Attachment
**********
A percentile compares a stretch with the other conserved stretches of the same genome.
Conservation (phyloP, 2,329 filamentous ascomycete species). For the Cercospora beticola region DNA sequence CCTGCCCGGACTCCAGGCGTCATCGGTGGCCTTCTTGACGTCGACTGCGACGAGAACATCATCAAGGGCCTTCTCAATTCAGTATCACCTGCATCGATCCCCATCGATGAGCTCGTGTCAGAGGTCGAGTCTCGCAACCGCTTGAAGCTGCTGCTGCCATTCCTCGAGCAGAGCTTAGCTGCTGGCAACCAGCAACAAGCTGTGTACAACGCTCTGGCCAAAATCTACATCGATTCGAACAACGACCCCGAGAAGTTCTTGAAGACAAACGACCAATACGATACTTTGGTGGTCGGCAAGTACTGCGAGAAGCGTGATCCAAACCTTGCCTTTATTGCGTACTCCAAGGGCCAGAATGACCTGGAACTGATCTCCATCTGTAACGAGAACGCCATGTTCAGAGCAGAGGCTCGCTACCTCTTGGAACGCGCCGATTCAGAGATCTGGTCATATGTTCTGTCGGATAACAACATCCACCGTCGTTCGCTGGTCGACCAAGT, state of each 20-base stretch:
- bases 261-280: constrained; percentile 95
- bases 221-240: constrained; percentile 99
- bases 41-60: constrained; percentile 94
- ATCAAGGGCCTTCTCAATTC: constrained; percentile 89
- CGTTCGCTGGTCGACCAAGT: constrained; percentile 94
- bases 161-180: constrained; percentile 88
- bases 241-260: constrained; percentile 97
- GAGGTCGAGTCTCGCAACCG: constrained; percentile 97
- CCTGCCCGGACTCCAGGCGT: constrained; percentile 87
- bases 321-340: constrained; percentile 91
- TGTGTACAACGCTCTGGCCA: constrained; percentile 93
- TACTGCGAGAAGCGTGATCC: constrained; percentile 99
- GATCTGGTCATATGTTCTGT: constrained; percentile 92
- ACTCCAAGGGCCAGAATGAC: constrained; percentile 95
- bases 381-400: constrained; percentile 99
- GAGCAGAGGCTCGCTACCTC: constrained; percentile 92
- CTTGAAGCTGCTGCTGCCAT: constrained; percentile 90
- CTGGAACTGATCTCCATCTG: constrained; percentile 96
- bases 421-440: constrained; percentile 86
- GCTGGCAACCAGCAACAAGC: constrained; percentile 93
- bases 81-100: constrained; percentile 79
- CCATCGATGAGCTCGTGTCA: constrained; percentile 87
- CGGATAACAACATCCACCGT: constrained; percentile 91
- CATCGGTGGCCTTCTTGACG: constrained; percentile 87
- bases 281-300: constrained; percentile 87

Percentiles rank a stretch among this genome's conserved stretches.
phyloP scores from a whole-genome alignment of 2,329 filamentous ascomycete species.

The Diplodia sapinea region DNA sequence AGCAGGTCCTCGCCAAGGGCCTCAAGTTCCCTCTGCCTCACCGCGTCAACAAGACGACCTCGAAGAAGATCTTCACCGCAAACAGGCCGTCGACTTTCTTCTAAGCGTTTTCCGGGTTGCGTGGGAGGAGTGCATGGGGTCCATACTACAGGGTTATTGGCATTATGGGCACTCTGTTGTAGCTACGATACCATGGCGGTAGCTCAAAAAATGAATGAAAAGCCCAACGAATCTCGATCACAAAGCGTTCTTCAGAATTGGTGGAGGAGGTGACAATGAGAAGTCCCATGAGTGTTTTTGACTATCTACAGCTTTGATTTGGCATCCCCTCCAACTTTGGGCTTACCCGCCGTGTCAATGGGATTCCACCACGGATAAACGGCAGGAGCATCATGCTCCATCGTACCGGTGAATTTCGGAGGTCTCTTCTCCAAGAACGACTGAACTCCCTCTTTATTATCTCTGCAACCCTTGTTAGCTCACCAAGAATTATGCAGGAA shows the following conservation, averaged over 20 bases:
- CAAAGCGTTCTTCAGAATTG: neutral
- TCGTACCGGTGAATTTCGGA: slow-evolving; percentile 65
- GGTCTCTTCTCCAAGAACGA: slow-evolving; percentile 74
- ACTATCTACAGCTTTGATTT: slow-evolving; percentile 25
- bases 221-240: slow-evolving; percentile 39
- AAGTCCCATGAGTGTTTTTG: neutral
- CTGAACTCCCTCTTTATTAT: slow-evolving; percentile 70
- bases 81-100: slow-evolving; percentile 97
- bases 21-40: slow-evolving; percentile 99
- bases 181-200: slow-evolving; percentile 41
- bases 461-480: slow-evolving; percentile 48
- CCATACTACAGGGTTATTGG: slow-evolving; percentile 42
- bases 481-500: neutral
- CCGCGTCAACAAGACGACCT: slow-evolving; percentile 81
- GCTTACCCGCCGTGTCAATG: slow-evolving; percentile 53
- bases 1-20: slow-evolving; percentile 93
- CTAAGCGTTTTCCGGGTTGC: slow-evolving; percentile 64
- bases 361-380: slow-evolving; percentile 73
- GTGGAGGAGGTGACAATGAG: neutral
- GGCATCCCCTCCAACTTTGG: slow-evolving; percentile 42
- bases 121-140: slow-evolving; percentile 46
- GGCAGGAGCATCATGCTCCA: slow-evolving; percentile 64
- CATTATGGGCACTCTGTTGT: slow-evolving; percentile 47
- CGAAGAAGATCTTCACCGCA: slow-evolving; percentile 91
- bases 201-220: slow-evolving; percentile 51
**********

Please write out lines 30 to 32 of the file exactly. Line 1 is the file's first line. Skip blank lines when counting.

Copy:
The Diplodia sapinea region DNA sequence AGCAGGTCCTCGCCAAGGGCCTCAAGTTCCCTCTGCCTCACCGCGTCAACAAGACGACCTCGAAGAAGATCTTCACCGCAAACAGGCCGTCGACTTTCTTCTAAGCGTTTTCCGGGTTGCGTGGGAGGAGTGCATGGGGTCCATACTACAGGGTTATTGGCATTATGGGCACTCTGTTGTAGCTACGATACCATGGCGGTAGCTCAAAAAATGAATGAAAAGCCCAACGAATCTCGATCACAAAGCGTTCTTCAGAATTGGTGGAGGAGGTGACAATGAGAAGTCCCATGAGTGTTTTTGACTATCTACAGCTTTGATTTGGCATCCCCTCCAACTTTGGGCTTACCCGCCGTGTCAATGGGATTCCACCACGGATAAACGGCAGGAGCATCATGCTCCATCGTACCGGTGAATTTCGGAGGTCTCTTCTCCAAGAACGACTGAACTCCCTCTTTATTATCTCTGCAACCCTTGTTAGCTCACCAAGAATTATGCAGGAA shows the following conservation, averaged over 20 bases:
- CAAAGCGTTCTTCAGAATTG: neutral
- TCGTACCGGTGAATTTCGGA: slow-evolving; percentile 65